As the president of Chanel's fashion activities and of the Federation de la Haute Couture, Pavlovsky is uniquely placed to understand what does, and what does not, encapsulate the house of Chanel.
Viard, the right hand to late designer Karl Lagerfeld for nearly three decades, has embraced a softer, more relaxed silhouette, in response to the demands of real women's lives.
Yet her greatest skill, fuelled by her almost encyclopedic knowledge of the fashion house, is referencing her ideas to those of the two designers who preceded her – Coco Chanel, the original disrupter who launched the maison in 1910 and Lagerfeld, under whom Chanel grew into a global fashion titan.
To help explain the complex aesthetic that underpins Chanel's continued success, the brand is hosting an exhibition titled Chanel – A Journey into the Allure, that opens this week in Dubai.
The show examines the unique creative dialogue that lies at the heart of the house, with its unique style codes, and an indefinable “something” that Chanel chooses to call allure.
“It's always good to engage, or re-engage, our customers on this very unique and specific Chanel point of view. We call it 'allure', but it's kind of style, a way of understanding ready-to-wear and how to wear it,” Pavlovsky tells The National.
Described by the brand as more installation than conventional exhibition, the 10-day immersive event offers a unique opportunity to deep dive into Chanel’s impeccable universe, where masculine tailoring meets feminine chic.
Highlighting the extraordinary DNA of the house, one that has evolved for over a century, work by all three designers will be shown side by side to demonstrate how unified Chanel's lexicon is. This is a fashion house with a crystal clear identity, Pavlovsky says, from the little black dress and tweed to the camelia, ruffles, bows and chiffon that collectively make up Chanel’s design language.
These codes, he says, are key to the house itself. “It's a red thread running through all our collections, and that we are trying to capture and to engage our customer with. If we look at the connection between Karl and Virginie, it is the signature [of the house], but also we see, and understand Mademoiselle Chanel. Allure is easy to show, but not so easy to explain,” he says.
As well as the looks from the archive, including originals by Coco Chanel, there are photographs and footage from the 1961 film Last Year at Marienbad in the installation.
Chanel created the costumes for the film's lead actress Delphine Seyrig, a fact that has been a constant source of reference ever since, including for Viard's spring/summer 2023 collection. Together, Pavlovsky says, they offer a “lens of reference” into Chanel's timeless appeal.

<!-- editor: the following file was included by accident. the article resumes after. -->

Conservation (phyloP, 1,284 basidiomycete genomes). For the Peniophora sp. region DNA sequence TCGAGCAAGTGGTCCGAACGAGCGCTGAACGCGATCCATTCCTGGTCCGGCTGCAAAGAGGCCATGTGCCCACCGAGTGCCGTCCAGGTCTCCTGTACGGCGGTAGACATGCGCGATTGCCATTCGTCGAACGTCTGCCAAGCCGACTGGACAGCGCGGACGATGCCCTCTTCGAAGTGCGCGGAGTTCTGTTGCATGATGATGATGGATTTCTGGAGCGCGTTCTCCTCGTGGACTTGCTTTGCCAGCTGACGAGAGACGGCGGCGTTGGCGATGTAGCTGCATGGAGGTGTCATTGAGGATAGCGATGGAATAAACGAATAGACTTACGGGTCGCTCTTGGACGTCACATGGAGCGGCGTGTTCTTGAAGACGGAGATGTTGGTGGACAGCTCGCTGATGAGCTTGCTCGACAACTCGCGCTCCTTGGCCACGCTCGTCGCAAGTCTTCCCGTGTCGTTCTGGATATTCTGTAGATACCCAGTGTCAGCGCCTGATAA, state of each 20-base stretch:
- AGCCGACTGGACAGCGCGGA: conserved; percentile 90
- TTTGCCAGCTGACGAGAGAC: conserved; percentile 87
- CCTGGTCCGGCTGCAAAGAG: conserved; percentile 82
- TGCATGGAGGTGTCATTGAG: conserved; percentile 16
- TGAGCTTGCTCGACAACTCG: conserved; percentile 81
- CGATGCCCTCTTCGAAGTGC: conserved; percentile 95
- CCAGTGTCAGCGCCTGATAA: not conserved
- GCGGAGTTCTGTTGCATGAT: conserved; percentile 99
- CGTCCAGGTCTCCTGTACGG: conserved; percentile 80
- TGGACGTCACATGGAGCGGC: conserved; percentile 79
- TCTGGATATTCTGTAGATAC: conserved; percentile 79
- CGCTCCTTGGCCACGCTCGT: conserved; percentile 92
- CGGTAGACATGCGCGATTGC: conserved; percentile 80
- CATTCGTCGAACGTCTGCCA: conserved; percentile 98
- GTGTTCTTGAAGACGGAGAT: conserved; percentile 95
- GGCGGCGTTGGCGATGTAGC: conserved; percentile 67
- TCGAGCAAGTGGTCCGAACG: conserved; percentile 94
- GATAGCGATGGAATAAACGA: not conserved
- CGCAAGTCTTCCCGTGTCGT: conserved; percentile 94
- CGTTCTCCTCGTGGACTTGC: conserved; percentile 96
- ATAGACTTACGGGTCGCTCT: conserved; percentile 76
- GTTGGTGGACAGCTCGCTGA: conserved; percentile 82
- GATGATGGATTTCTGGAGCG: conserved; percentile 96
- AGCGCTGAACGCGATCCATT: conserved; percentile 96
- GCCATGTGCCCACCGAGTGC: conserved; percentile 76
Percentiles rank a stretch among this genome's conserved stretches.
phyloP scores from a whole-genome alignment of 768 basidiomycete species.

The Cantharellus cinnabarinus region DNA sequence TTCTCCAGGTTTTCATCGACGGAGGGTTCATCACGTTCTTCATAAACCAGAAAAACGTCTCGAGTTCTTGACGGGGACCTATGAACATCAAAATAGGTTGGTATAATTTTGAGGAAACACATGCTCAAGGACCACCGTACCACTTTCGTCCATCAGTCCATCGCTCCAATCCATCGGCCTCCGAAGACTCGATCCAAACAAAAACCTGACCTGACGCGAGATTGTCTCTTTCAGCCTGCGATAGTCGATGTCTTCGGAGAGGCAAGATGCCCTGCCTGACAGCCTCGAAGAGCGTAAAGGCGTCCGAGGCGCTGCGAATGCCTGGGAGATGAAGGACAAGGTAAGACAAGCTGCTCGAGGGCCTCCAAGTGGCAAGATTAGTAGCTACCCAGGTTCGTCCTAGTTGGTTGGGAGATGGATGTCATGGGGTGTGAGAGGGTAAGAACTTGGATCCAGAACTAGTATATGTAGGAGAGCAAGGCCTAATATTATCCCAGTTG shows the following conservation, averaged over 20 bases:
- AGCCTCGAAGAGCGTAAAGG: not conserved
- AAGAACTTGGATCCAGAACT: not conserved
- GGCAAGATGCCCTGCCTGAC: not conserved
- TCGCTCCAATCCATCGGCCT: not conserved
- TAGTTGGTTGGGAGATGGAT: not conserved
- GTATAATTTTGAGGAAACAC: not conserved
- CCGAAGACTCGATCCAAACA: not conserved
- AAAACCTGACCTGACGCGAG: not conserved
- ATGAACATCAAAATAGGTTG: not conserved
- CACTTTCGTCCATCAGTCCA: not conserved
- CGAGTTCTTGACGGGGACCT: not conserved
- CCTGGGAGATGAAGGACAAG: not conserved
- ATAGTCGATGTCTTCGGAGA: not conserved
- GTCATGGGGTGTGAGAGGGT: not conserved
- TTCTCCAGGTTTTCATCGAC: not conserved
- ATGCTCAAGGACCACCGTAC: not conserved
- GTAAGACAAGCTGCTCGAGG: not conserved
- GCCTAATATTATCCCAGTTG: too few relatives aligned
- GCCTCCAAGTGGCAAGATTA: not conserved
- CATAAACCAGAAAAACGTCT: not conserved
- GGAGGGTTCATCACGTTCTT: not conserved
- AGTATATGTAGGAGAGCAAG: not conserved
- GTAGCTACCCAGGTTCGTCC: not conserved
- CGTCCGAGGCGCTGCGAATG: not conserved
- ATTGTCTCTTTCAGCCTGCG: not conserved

“You know it's all about style, it’s about allure and how to wear the pieces. The same dress can be worn very differently depending on your day, or the time, or what you want to do, and that's something that we have tried to capture in this installation. This is part of the Chanel signature, and there is a lot of modernity, including the way to put everything together.”
First staged in Hong Kong, the installation has been reworked to create a new version, yet remains an exhibition, not a place to push product.
“I think it's always good to have some time with the customer which is not about trying to sell the new collection. It's easy to engage with some commercial target such as the launch of a collection, but here it's a kind of break, and to take some time to better understand what Chanel is about.”
This journey of discovery, Pavlovsky says, highlights the beautiful dichotomy that is Chanel – namely of having a strong, recognisable aesthetic that transcends time, yet needing to offer enough newness each season to keep customers coming back for more. “We need to keep customers surprised, because we want them to be surprised. But what we like [at Chanel] is continuity, the consistency of what we are doing. And it's not easy to surprise by being consistent.”
The installation itself invites viewers to linger rather than rush through, a reflection of Chanel's preference to not be trend-based but timeless. “We are not in a hurry,” Pavlovsky says. “It's not an exhibition where you come and go, it's not a short 20-minute film. It's a time to immerse in the brand and into what Chanel is today.”
Notably, the emirate was chosen as the second location for this show. “Dubai is a key destination for us. We have about 15 cities in the world at the heart of our activities and Dubai is one of them,” Pavlovsky says.
At the very heart of this exhibition is the woman currently leading the house and, as Pavlovsky explains, it was Viard who wanted to open the dialogue in the installation to include Chanel and Lagerfeld.
“She herself likes to explain that her expression of style is coming from her 30 years of collaboration with Karl, and today, she's probably one of the leading experts on Mademoiselle Chanel's work. Today, she is the best expression of this, and at the same time she is able to bring modernity, and a touch of her own to this legacy. And it's exactly what we are looking for.”
Viard is able to speak to a new audience of women, offering clothes imbued with all the codes of Chanel, yet are updated and fresh. “She has a kind of simplicity in the way she designs, and the way to wear, which makes it attractive for a lot of women. Her strength is as a woman designing for women, but also as a woman for Chanel.
“I think that Chanel and allure are bigger and stronger than only one designer, but at the same time, the job of each designer is to bring modernity – it's about tomorrow.”